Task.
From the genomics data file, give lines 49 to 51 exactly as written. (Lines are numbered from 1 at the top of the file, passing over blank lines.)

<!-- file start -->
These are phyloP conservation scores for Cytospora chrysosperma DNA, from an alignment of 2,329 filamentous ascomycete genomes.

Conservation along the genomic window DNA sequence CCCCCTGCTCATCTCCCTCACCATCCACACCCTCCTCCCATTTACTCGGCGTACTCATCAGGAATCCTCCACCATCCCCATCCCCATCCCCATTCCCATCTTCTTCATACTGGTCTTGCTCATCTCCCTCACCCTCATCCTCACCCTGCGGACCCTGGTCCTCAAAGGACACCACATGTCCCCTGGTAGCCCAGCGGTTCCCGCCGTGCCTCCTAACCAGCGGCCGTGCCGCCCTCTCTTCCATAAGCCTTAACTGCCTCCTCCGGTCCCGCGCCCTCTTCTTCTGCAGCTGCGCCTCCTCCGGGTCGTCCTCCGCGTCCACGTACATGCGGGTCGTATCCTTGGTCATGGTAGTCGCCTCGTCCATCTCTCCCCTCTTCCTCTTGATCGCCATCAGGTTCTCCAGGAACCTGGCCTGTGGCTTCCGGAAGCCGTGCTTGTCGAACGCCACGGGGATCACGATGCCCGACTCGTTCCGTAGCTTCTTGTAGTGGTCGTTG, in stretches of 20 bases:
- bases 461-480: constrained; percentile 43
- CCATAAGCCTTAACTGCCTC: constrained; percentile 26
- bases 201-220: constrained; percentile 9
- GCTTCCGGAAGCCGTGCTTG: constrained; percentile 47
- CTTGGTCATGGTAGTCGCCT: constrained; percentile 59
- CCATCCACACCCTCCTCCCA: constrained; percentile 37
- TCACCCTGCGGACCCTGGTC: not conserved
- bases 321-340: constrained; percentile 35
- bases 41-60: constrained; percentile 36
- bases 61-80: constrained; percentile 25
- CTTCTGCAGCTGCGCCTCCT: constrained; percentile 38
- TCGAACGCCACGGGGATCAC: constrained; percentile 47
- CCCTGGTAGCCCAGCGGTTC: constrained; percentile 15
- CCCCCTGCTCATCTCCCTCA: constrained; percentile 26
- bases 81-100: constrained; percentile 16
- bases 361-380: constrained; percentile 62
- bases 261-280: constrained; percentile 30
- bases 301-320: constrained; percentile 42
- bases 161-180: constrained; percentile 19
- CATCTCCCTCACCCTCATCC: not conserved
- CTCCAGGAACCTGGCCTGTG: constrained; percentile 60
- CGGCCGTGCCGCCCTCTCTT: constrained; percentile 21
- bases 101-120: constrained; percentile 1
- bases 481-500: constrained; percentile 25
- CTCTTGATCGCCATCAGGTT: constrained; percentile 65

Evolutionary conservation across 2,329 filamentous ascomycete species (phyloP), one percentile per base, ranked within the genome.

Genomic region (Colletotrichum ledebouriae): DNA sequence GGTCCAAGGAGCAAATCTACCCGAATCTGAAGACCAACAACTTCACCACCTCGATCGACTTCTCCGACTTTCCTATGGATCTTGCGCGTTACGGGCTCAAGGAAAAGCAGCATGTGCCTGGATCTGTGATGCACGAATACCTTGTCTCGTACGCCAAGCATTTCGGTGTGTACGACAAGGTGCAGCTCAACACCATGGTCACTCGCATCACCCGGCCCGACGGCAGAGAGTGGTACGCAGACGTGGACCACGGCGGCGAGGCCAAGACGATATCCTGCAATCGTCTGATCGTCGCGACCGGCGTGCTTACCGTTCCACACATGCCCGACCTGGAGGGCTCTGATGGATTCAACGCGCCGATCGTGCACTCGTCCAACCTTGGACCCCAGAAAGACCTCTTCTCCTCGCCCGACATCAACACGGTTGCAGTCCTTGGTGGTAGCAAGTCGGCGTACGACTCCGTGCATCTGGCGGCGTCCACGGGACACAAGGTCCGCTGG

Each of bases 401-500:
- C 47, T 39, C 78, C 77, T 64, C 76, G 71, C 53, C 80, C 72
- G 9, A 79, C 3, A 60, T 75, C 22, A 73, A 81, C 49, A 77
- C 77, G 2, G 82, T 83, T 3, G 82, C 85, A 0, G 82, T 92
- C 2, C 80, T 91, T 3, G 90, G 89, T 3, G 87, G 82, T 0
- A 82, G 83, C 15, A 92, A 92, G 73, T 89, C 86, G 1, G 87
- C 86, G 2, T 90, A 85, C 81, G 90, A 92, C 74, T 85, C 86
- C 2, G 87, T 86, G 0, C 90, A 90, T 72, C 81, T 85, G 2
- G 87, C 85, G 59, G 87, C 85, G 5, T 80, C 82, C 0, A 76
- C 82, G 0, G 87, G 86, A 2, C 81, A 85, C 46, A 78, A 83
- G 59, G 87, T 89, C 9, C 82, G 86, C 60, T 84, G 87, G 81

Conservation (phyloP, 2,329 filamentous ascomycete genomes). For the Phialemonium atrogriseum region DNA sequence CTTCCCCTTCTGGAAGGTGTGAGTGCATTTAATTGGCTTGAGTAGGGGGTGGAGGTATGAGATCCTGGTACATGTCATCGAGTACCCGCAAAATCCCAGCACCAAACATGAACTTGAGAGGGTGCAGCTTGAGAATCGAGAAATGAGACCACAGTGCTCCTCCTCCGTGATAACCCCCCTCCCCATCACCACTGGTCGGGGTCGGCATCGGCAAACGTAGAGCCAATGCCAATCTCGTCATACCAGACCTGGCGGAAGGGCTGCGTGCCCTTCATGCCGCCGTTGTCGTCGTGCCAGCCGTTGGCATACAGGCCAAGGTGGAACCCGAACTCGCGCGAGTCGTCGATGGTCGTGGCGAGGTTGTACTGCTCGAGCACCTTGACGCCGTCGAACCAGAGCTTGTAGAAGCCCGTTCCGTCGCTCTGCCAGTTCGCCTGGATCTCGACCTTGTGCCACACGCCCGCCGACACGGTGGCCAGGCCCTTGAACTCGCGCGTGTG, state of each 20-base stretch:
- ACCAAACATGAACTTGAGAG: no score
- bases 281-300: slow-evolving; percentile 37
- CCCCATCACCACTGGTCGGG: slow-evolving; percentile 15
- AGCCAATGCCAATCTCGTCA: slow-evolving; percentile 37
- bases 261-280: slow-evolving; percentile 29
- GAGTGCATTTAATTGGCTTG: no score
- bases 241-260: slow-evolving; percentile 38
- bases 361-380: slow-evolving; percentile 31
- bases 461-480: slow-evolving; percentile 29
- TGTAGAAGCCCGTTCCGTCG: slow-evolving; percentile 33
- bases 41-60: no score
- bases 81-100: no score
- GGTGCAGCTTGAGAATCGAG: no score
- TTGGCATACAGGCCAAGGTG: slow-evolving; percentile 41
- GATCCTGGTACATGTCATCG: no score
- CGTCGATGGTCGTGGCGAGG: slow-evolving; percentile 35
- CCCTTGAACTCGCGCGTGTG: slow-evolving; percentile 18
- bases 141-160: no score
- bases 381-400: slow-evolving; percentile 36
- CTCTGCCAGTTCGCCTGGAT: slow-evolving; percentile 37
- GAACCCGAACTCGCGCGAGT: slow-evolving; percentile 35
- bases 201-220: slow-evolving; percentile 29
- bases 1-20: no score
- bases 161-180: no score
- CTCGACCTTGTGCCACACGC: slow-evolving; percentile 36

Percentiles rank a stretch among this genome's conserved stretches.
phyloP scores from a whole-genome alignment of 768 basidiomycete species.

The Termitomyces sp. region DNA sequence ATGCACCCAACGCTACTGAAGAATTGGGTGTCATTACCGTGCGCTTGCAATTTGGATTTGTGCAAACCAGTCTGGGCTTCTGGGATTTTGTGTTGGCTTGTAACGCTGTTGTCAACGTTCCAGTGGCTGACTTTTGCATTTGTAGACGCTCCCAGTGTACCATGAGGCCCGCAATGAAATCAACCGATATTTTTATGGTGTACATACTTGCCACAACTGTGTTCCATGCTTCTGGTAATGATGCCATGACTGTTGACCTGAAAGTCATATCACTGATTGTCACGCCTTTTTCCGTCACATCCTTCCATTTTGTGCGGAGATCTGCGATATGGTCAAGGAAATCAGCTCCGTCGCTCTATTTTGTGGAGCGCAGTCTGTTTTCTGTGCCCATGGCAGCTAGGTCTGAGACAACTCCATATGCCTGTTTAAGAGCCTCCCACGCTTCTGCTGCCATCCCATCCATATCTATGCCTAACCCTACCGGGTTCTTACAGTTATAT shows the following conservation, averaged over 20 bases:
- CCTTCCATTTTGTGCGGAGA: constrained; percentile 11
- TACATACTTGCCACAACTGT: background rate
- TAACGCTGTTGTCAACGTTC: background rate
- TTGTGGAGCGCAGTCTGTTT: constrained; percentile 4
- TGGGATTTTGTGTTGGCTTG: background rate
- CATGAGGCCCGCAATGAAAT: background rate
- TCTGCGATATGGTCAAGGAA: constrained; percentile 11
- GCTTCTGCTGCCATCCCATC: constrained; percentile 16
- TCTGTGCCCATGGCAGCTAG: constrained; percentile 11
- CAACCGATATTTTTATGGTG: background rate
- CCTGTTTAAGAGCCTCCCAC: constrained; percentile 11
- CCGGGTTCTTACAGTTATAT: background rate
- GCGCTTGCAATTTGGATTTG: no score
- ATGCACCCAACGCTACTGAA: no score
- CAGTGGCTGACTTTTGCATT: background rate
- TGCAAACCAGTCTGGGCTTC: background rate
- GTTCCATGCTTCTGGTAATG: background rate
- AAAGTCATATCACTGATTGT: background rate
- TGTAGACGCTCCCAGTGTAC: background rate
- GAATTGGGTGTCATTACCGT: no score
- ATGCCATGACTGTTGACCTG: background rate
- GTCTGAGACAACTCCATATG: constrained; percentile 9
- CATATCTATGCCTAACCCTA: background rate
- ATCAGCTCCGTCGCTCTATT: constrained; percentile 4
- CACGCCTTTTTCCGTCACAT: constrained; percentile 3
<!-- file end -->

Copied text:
- bases 361-380: slow-evolving; percentile 31
- bases 461-480: slow-evolving; percentile 29
- TGTAGAAGCCCGTTCCGTCG: slow-evolving; percentile 33